My Latest

Friday, June 26, 2009

Pelosi buys off agri-business to advance climate bill

Global warming legislation is, like most big-government "reforms," becoming a costly porkfest benefiting well-connected corporations. My Examiner column today discusses the favors Democratic leaders have thrown at agribusiness to pass their climate change bill:

Here's how it works: Farmers need to kill weeds around their crops. They can till the ground to kill the weeds--a practice that releases carbon dioxide buried in the soil. Alternatively, they can spray the fields with chemicals that kill the weeds--thus leaving the CO2 underground.

The latter practice requires farmers to buy an herbicide such as agricultural Roundup, made by Monsanto, and also to buy Monsanto's genetically modified "Roundup Ready" seeds, which grow into plants that can withstand repeated Roundup spraying.

With the help of Monsanto, Novecta, a consulting and lobbying arm of the Iowa and Illinois Corn Growers Associations, has called on Congress this spring to grant farmers valuable offsets for shifting to "no-till" farming--a shift that will spur sales of Roundup and Roundup Ready seeds. Thanks to the Peterson-Pelosi deal, this scheme could become law.

Read the whole thing here.

Wednesday, June 24, 2009

Obama teams with Philip Morris to beat "tobacco industry"

Media accounts let Obama get away with a whopper about the tobacco regulation bill he just signed. My Examiner column sets the record straight:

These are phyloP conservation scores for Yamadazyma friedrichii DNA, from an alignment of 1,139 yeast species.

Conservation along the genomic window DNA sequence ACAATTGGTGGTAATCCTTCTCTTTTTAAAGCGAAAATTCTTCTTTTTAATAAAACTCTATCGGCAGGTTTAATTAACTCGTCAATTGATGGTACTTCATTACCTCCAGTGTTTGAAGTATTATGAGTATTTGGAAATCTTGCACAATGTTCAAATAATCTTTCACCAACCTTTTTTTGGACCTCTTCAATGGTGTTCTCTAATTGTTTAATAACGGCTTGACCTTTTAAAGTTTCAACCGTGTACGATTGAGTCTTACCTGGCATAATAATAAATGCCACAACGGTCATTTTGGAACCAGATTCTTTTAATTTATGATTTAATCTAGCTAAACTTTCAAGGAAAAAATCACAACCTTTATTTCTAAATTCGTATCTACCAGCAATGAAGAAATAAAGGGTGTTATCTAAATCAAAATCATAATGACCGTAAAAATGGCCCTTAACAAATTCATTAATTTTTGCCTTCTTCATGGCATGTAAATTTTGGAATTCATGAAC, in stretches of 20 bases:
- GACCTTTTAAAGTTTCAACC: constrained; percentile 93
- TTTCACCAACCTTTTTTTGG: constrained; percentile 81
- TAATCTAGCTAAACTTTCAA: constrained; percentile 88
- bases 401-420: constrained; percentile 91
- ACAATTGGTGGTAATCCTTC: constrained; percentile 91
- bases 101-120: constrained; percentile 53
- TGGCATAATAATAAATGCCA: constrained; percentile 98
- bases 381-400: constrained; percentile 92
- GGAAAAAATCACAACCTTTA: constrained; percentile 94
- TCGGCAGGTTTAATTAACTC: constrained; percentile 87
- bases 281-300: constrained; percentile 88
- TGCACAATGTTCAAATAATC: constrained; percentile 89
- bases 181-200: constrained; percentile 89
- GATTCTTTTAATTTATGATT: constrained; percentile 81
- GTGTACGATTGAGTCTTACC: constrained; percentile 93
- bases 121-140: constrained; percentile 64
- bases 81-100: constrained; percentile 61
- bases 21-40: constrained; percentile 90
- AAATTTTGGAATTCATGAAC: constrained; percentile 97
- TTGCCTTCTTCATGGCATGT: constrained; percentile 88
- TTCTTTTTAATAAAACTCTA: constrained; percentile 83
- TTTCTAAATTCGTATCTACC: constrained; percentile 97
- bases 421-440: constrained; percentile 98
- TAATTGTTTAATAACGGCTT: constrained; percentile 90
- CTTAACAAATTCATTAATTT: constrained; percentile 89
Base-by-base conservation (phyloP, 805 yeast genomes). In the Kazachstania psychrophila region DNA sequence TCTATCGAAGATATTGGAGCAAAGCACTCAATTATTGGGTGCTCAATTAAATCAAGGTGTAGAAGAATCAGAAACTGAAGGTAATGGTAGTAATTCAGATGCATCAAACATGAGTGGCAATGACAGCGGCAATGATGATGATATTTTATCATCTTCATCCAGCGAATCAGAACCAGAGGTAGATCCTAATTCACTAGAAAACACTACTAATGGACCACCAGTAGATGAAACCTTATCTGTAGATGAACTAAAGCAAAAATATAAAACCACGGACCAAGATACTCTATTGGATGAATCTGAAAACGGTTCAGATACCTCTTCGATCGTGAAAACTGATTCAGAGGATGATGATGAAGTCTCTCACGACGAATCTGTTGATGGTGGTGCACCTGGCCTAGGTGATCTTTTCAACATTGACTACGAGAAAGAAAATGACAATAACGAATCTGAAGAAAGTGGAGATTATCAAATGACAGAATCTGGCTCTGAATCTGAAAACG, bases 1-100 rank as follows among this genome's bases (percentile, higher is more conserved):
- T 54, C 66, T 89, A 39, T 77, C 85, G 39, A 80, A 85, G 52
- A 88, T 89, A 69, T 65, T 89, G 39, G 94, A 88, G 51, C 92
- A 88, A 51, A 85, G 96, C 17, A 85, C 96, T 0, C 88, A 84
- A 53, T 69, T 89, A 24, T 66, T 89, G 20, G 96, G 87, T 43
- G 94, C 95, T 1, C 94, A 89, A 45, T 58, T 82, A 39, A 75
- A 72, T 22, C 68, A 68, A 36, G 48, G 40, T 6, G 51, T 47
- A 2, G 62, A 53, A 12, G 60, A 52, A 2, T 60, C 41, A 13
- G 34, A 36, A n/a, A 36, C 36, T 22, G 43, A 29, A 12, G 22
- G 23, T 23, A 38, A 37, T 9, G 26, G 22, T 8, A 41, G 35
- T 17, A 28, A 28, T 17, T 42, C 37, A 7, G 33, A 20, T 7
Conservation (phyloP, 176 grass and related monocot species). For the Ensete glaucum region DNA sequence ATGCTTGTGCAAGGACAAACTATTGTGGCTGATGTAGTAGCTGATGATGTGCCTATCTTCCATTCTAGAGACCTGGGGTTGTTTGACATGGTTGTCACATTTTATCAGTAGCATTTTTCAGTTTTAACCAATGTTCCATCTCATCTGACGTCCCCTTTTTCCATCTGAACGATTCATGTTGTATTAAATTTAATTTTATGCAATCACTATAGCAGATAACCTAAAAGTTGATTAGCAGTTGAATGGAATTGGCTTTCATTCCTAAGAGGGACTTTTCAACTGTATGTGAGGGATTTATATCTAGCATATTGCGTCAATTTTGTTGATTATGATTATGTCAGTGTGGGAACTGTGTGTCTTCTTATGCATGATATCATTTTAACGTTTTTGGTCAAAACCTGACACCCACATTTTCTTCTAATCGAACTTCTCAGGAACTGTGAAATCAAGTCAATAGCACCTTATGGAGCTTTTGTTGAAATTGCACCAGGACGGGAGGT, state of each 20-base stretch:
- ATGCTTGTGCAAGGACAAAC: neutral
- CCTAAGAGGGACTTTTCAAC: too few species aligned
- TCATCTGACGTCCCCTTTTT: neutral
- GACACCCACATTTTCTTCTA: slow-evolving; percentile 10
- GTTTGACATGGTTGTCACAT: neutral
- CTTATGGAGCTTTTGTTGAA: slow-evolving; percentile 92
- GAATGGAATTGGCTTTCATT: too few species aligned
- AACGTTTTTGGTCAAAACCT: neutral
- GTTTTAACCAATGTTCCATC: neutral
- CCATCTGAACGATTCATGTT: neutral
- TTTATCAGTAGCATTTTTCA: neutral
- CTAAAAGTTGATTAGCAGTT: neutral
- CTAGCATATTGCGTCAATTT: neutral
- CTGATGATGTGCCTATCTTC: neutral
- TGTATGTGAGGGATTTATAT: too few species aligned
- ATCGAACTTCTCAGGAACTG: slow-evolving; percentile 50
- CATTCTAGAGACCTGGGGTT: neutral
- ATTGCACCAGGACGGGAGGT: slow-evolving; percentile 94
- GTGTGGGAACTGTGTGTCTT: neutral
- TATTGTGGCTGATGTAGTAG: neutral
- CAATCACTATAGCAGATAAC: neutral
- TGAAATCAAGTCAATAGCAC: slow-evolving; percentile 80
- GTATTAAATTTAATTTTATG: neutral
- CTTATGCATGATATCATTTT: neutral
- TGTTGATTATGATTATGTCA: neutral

President Barack Obama signed a bill Monday that the largest tobacco company in America had championed for years. Obama nevertheless claimed he had taken on Big Tobacco and won.

As Obama signed the “Family Smoking Prevention and Tobacco Control Act,” giving the Food and Drug Administration authority to regulate tobacco, he proclaimed in the Rose Garden: “Today, despite decades of lobbying and advertising by the tobacco industry, we’ve passed a law to help protect the next generation of Americans from growing up with a deadly habit. …”

But on Tuesday morning, the home page of Philip Morris, which controls a majority of the U.S. cigarette market, blared “Philip Morris Supports Federal Regulation of Tobacco.”

Was Obama ignorant of the $40,000-a-day pro-regulation lobbying effort by the country’s biggest cigarette maker?

Was Obama surprised by the applause Monday from Philip Morris’ parent company Altria, calling the bill “an important and historic achievement”
Read the whole thing here.

Friday, June 19, 2009

Health care "reform," Big Business, and the Harry and Louise myth

As the health care reform debate progresses, I've dedicated my Friday Examiner column to puncturing a favorite myth of the pro-regulation side:

Democrats pushing for a health-care overhaul today say they've learned their lessons from the failure of HillaryCare in 1993: This time they are ready to fight back against the HMOs, and to take on "Harry & Louise," the fictional couple that insurance companies used in TV ads opposing HillaryCare.

Alternatively, other Democrats say they've learned their lesson, and this time they're sitting down with the HMOs so that the Big Businesses doesn't torpedo the reform as they did with Harry & Louise.